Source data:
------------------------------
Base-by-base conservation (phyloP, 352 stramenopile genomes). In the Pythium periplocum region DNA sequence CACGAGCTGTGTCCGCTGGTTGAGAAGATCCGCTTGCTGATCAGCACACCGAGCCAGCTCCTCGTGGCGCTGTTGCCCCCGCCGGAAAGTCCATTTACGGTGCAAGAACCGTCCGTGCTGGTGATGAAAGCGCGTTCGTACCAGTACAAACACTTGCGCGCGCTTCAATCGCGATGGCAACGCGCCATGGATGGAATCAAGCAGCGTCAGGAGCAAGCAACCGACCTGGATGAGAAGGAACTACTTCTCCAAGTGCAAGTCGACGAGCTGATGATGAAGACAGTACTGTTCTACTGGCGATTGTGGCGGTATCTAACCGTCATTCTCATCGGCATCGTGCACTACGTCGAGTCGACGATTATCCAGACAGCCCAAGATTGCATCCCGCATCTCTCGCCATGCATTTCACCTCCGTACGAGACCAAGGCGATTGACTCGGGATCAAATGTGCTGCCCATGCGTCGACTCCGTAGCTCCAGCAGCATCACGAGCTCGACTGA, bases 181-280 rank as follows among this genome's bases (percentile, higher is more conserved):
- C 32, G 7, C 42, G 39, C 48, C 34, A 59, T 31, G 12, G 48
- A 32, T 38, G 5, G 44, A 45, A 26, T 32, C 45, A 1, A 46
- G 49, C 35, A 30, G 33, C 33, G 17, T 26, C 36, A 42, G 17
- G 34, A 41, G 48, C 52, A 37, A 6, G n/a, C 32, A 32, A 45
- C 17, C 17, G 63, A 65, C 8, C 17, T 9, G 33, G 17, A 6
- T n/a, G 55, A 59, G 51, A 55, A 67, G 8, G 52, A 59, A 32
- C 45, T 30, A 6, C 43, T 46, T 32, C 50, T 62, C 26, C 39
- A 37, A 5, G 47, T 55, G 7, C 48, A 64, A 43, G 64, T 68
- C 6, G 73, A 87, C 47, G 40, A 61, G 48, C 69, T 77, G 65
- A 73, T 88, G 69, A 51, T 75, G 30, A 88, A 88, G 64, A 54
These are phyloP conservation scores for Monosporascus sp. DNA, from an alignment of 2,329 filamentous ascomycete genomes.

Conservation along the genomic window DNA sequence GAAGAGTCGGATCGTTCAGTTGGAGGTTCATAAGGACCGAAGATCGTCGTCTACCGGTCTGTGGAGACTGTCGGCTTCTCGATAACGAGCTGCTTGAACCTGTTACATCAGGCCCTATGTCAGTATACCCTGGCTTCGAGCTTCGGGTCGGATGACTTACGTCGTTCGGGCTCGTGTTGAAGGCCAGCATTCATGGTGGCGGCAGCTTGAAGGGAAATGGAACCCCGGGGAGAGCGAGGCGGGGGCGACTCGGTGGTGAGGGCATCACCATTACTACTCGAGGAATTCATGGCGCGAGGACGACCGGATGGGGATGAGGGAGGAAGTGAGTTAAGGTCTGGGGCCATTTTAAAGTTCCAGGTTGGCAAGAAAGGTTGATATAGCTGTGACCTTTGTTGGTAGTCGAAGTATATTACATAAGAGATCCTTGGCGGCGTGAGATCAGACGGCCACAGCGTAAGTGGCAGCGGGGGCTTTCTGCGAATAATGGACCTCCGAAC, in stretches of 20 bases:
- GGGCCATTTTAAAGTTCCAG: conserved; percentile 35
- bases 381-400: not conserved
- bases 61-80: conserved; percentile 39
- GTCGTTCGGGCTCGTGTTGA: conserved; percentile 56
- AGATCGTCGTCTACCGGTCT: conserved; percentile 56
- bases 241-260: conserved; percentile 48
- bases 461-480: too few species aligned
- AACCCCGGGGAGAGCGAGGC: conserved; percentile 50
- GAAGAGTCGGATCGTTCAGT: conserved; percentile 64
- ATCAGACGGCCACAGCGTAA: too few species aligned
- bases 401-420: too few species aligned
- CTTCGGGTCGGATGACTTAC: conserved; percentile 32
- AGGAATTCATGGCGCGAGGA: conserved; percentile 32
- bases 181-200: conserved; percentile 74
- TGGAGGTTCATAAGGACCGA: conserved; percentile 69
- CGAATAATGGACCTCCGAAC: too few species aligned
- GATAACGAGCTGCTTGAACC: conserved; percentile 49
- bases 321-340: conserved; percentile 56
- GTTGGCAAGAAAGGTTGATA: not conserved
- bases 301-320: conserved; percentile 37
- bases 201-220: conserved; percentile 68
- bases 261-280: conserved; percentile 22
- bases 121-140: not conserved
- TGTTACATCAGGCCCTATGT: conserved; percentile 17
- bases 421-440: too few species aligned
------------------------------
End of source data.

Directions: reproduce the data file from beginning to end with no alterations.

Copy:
Base-by-base conservation (phyloP, 352 stramenopile genomes). In the Pythium periplocum region DNA sequence CACGAGCTGTGTCCGCTGGTTGAGAAGATCCGCTTGCTGATCAGCACACCGAGCCAGCTCCTCGTGGCGCTGTTGCCCCCGCCGGAAAGTCCATTTACGGTGCAAGAACCGTCCGTGCTGGTGATGAAAGCGCGTTCGTACCAGTACAAACACTTGCGCGCGCTTCAATCGCGATGGCAACGCGCCATGGATGGAATCAAGCAGCGTCAGGAGCAAGCAACCGACCTGGATGAGAAGGAACTACTTCTCCAAGTGCAAGTCGACGAGCTGATGATGAAGACAGTACTGTTCTACTGGCGATTGTGGCGGTATCTAACCGTCATTCTCATCGGCATCGTGCACTACGTCGAGTCGACGATTATCCAGACAGCCCAAGATTGCATCCCGCATCTCTCGCCATGCATTTCACCTCCGTACGAGACCAAGGCGATTGACTCGGGATCAAATGTGCTGCCCATGCGTCGACTCCGTAGCTCCAGCAGCATCACGAGCTCGACTGA, bases 181-280 rank as follows among this genome's bases (percentile, higher is more conserved):
- C 32, G 7, C 42, G 39, C 48, C 34, A 59, T 31, G 12, G 48
- A 32, T 38, G 5, G 44, A 45, A 26, T 32, C 45, A 1, A 46
- G 49, C 35, A 30, G 33, C 33, G 17, T 26, C 36, A 42, G 17
- G 34, A 41, G 48, C 52, A 37, A 6, G n/a, C 32, A 32, A 45
- C 17, C 17, G 63, A 65, C 8, C 17, T 9, G 33, G 17, A 6
- T n/a, G 55, A 59, G 51, A 55, A 67, G 8, G 52, A 59, A 32
- C 45, T 30, A 6, C 43, T 46, T 32, C 50, T 62, C 26, C 39
- A 37, A 5, G 47, T 55, G 7, C 48, A 64, A 43, G 64, T 68
- C 6, G 73, A 87, C 47, G 40, A 61, G 48, C 69, T 77, G 65
- A 73, T 88, G 69, A 51, T 75, G 30, A 88, A 88, G 64, A 54
These are phyloP conservation scores for Monosporascus sp. DNA, from an alignment of 2,329 filamentous ascomycete genomes.

Conservation along the genomic window DNA sequence GAAGAGTCGGATCGTTCAGTTGGAGGTTCATAAGGACCGAAGATCGTCGTCTACCGGTCTGTGGAGACTGTCGGCTTCTCGATAACGAGCTGCTTGAACCTGTTACATCAGGCCCTATGTCAGTATACCCTGGCTTCGAGCTTCGGGTCGGATGACTTACGTCGTTCGGGCTCGTGTTGAAGGCCAGCATTCATGGTGGCGGCAGCTTGAAGGGAAATGGAACCCCGGGGAGAGCGAGGCGGGGGCGACTCGGTGGTGAGGGCATCACCATTACTACTCGAGGAATTCATGGCGCGAGGACGACCGGATGGGGATGAGGGAGGAAGTGAGTTAAGGTCTGGGGCCATTTTAAAGTTCCAGGTTGGCAAGAAAGGTTGATATAGCTGTGACCTTTGTTGGTAGTCGAAGTATATTACATAAGAGATCCTTGGCGGCGTGAGATCAGACGGCCACAGCGTAAGTGGCAGCGGGGGCTTTCTGCGAATAATGGACCTCCGAAC, in stretches of 20 bases:
- GGGCCATTTTAAAGTTCCAG: conserved; percentile 35
- bases 381-400: not conserved
- bases 61-80: conserved; percentile 39
- GTCGTTCGGGCTCGTGTTGA: conserved; percentile 56
- AGATCGTCGTCTACCGGTCT: conserved; percentile 56
- bases 241-260: conserved; percentile 48
- bases 461-480: too few species aligned
- AACCCCGGGGAGAGCGAGGC: conserved; percentile 50
- GAAGAGTCGGATCGTTCAGT: conserved; percentile 64
- ATCAGACGGCCACAGCGTAA: too few species aligned
- bases 401-420: too few species aligned
- CTTCGGGTCGGATGACTTAC: conserved; percentile 32
- AGGAATTCATGGCGCGAGGA: conserved; percentile 32
- bases 181-200: conserved; percentile 74
- TGGAGGTTCATAAGGACCGA: conserved; percentile 69
- CGAATAATGGACCTCCGAAC: too few species aligned
- GATAACGAGCTGCTTGAACC: conserved; percentile 49
- bases 321-340: conserved; percentile 56
- GTTGGCAAGAAAGGTTGATA: not conserved
- bases 301-320: conserved; percentile 37
- bases 201-220: conserved; percentile 68
- bases 261-280: conserved; percentile 22
- bases 121-140: not conserved
- TGTTACATCAGGCCCTATGT: conserved; percentile 17
- bases 421-440: too few species aligned